TEHRAN — Iran said on Saturday members of the outlawed Bahai group arrested in connection with anti-government protests would soon face trial, as a spokeswoman for the group rejected charges they had weapons in their homes.
"The Bahais' trial will be this week in a revolutionary court in Tehran," Tehran prosecutor Abbas Jafari Dolatabadi was quoted by the Fars news agency as saying.
He repeated comments he made on Friday that "they were arrested because they played a role in organising the Ashura protests and for having sent abroad pictures of the unrest."
He added that "they were not arrested because they are Bahais... Arms and ammunition were seized in some of their homes."
But Diane Alai, the Bahai International Community?s UN representative in Geneva, said the charges against the 10 Bahais were entirely unfounded.
"Without doubt, these are baseless fabrications devised by the government to further create an atmosphere of prejudice and hatred against the Iranian Bahai community," Alai said in a statement.
"Bahais are... committed to absolute non-violence, and any charge that there might have been weapons or 'live rounds' in their homes is simply and completely unbelievable," she added.
Followers of the Bahai faith, founded in Iran in 1863, are regarded as infidels and suffered persecution both before and after the 1979 Islamic revolution.
The Bahais consider Bahaullah, born in 1817, to be the last prophet sent by God, in direct conflict with Islam, the religion of the vast majority of Iranians, which says Mohammad was the last prophet.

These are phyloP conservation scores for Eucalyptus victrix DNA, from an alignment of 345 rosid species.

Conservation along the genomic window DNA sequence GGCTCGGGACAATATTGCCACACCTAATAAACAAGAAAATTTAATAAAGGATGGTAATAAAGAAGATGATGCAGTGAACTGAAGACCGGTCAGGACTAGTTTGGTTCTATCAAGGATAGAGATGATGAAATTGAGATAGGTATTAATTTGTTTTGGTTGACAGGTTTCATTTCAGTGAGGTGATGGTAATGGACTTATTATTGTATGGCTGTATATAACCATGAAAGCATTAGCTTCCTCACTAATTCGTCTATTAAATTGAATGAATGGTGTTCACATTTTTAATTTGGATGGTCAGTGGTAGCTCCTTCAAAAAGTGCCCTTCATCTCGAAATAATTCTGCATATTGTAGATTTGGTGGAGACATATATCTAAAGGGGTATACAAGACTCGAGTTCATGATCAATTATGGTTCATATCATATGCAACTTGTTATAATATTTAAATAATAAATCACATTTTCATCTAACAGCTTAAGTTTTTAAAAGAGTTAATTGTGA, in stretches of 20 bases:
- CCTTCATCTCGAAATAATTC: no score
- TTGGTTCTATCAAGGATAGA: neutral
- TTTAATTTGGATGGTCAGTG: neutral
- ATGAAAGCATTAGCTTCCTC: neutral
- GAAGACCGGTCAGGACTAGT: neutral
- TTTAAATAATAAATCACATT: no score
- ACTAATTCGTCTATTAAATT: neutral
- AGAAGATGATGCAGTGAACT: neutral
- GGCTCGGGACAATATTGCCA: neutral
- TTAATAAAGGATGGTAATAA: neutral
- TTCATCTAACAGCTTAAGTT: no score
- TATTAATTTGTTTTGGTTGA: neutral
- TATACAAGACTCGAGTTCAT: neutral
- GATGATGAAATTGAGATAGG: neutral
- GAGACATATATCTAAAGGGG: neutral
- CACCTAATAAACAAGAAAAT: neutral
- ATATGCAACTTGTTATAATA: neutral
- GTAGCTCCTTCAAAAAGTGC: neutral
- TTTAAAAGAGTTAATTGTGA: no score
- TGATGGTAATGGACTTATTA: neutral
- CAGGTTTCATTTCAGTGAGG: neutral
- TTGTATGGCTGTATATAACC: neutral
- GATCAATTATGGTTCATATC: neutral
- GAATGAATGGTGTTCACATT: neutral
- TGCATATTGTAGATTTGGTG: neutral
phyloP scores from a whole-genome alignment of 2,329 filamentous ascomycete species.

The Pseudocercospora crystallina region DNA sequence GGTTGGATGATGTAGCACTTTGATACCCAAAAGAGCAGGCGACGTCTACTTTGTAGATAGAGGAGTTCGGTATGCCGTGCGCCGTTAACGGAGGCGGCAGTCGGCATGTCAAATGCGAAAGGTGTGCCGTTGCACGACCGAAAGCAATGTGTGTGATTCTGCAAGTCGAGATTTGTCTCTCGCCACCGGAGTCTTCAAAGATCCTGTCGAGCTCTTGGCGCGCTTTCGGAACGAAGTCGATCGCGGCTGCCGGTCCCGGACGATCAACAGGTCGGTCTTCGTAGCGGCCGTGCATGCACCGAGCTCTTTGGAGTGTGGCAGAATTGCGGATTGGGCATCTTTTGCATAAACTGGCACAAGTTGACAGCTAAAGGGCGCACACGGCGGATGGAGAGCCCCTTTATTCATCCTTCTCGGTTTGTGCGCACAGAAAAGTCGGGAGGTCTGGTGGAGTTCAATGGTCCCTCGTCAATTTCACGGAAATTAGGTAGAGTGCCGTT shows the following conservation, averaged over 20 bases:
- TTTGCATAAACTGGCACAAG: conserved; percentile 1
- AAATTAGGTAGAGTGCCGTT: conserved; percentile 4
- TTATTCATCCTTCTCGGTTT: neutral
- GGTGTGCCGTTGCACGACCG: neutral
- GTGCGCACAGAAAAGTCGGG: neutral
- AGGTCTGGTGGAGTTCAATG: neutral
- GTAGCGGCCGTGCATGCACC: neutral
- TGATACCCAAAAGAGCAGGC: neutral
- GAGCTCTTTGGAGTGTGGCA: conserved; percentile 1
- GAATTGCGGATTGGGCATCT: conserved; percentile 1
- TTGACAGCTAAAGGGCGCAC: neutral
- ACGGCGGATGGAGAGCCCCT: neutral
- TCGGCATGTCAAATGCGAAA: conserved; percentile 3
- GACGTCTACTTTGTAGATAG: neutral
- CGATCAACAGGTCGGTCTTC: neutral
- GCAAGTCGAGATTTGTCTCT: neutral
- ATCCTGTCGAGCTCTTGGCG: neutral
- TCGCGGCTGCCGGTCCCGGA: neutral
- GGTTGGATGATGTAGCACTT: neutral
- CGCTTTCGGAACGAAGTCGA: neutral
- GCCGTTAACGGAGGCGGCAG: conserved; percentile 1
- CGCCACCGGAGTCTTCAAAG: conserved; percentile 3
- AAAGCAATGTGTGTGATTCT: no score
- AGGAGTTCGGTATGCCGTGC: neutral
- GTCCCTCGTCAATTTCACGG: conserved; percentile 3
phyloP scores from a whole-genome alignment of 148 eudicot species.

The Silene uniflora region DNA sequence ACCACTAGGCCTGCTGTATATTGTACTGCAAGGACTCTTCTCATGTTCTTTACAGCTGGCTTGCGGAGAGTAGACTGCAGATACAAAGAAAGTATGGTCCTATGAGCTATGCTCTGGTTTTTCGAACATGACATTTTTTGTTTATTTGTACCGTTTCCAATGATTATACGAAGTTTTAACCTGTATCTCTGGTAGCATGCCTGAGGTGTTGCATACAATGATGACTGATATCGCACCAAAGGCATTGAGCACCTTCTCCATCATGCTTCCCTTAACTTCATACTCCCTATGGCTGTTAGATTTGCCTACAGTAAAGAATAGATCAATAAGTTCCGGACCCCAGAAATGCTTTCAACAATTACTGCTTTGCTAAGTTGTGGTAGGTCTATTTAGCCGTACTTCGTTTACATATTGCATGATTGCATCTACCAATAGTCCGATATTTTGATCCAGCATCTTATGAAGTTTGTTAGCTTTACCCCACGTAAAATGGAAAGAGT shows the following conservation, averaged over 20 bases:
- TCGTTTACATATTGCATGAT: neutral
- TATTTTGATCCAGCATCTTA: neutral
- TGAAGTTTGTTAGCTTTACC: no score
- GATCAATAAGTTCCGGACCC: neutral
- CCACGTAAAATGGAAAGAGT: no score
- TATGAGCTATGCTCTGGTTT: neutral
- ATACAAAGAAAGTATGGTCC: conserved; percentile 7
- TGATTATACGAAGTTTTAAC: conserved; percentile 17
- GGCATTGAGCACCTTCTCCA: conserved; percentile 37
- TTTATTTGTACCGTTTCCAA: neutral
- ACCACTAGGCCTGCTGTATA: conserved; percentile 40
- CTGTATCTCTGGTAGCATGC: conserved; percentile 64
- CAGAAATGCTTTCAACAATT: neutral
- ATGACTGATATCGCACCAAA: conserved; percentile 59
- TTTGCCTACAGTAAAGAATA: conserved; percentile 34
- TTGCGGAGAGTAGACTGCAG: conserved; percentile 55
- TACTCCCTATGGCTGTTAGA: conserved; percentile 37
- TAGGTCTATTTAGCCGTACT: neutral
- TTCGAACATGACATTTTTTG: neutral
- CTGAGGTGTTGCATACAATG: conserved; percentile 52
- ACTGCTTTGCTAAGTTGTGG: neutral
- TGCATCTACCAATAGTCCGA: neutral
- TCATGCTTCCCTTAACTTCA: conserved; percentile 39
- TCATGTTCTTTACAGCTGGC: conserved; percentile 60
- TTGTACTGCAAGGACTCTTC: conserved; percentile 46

In mid-2008, Iran arrested seven Bahais on charges of spying for arch-foe Israel, which the Islamic republic does not recognise.
Alai said: "We are particularly concerned by the fact that these accusations come just days before the scheduled trial of seven Bahai leaders, who have been locked up for nearly two years on equally unfounded charges."
The US Commission on International Religious Freedom, a non-partisan official body that advises the US government, last week criticised Iran for "ramping up vilification" of Bahais in light of recent unrest.
"These allegations are not only without merit but downright fabricated," said Leonard Leo, chairman of the commission.
"If the Iranian government moves forward next week with the trial of the seven Bahai leaders, the US government and international community must demand fair and transparent proceedings in accordance with the international human rights standards," he said.
In mid-August 2009 Iran announced that the seven Bahais would be tried within days, but the tribunal was postponed and so far no date has been officially announced by Iranian authorities for their trial.
President Mahmoud Ahmadinejad's disputed June re-election triggered a wave of opposition protest amid charges that the vote was marred by massive fraud.
On December 27, eight people were killed in clashes between security forces and opposition supporters who staged fresh protests.
At least 300 of those arrested during the protests are still being held in Tehran, police say.
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